On the other hand, things are a bit different now. Fans in WWE’s largest market no longer pay for pay per views, instead paying a base subscription fee to Peacock with no additional charges. I do not think we have solid data as to whether that makes fans more or less likely to tune into shows when they don’t know the card but intuitively one would think knowing the contents of the show is less important when you are making a lesser financial investment in it. If that is true, then bringing back the fan voting might be a fun gimmick to break up the monotony that one sometimes experiences when watching modern WWE.

Donny from Allentown gets nervous if his car door closes too quickly:

From July to October 1991 in WCW, was Barry Windham a heel or a face? Still not sure why was he on Halloween Havoc team with heels that night but arrived at the arena with a babyface Dustin Rhodes?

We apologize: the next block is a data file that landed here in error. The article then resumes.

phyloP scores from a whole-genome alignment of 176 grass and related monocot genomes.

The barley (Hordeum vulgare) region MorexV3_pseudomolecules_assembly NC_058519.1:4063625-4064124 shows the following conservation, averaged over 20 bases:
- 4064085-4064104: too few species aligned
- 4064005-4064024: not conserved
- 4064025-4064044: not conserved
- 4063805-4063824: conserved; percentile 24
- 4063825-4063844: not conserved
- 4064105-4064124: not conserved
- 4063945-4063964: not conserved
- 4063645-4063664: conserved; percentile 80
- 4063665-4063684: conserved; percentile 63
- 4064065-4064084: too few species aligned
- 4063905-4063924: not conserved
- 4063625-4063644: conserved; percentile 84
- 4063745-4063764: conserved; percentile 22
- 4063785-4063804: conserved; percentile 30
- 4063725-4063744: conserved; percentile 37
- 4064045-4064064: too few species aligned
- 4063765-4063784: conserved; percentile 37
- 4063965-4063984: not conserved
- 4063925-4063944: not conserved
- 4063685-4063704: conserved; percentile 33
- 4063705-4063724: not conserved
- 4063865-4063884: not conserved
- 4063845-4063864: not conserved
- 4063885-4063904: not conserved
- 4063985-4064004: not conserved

During that period, I would call Windham a heel who was in the process of turning face. That turn began at the 1991 Great American Bash pay per view, which most reading this will remember was the show that got upended by Ric Flair’s departure from the company. Windham, then solidly a heel, was moved form a six person tag match into the main event for the vacant WCW Championship, facing babyface Lex Luger. However, Luger turned heel during the course of the match, aligning himself with new manager Harley Race and new bodyguard Mr. Hughes.